Most outstanding is the Library of Congress's African American Mosaic, with information on all issues related to the study of black history and culture. Also notable are the Smithsonian Institution's resources, including its African American History and Culture directory, and Digital History's online textbook African American Voices. Also, the nonprofit African American Registry is a great source of information about African American history.
As a teacher, I realize that time is a problem and that these resources are a little late coming to you. I hope, however, that you will find some windows of time to use them in meaningful ways.
I am reminded, even as I post this, that members of many of other minority groups will say, "Well, what about resources for me?" Thank heavens for Google -- with all the resources available on the Internet, we can, all through the year, be more multiculturally inclusive. For example, check out Ask.Asia and the vast resources of the National Geographic Society.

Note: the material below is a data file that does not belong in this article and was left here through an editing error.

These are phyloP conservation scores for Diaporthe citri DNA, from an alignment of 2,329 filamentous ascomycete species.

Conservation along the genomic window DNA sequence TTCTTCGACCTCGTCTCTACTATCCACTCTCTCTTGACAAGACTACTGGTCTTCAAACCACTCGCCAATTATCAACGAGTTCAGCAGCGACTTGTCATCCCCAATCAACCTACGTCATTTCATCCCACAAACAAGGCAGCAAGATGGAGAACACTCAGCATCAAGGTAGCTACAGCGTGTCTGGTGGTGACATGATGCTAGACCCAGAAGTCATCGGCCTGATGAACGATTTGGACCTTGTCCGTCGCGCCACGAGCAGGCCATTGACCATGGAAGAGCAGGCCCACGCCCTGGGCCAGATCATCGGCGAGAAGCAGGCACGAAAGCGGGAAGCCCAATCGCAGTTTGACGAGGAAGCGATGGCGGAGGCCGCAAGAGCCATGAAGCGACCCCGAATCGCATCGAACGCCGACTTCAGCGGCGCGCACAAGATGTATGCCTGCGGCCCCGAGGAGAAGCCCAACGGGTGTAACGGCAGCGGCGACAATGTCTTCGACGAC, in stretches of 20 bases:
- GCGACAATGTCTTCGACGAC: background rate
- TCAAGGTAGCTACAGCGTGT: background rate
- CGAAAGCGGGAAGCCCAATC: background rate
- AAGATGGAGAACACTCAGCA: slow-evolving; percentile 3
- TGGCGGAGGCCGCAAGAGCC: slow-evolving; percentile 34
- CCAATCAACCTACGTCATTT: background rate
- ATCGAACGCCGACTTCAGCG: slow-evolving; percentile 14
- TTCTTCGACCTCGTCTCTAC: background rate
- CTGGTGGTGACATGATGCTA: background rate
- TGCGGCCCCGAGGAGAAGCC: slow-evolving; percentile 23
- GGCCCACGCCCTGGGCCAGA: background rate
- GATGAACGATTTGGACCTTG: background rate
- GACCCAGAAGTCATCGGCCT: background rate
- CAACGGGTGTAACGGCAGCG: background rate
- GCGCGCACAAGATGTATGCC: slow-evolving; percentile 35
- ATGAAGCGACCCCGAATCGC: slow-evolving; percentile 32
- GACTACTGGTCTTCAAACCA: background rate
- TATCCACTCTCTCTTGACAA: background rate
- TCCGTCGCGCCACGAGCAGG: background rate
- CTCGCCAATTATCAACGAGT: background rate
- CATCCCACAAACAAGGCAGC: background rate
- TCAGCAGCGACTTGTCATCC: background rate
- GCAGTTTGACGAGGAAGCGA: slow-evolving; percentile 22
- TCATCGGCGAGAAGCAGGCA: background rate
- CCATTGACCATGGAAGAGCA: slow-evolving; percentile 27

A Sampling of Online Black History Month Teaching Resources
The Father of Black History Month
How did Black History Month start? The Association for the Study of African American Life and History and The Freeman Institute have information about writer and editor Carter G. Woodson.
The Buffalo Soldiers and the Civil War
A number of Web sites chronicle the African American experience during the Civil War, including Buffalosoldier.net. (Did you know that there were female buffalo soldiers?) The International Museum of the Horse has information about daily life on the Western frontier.
Great African American Leaders
MLK Online has a biography of Dr. Martin Luther King Jr., a selection of his speeches, and other facts and information about him. And Scholastic has compiled profiles of notable African Americans and other resources.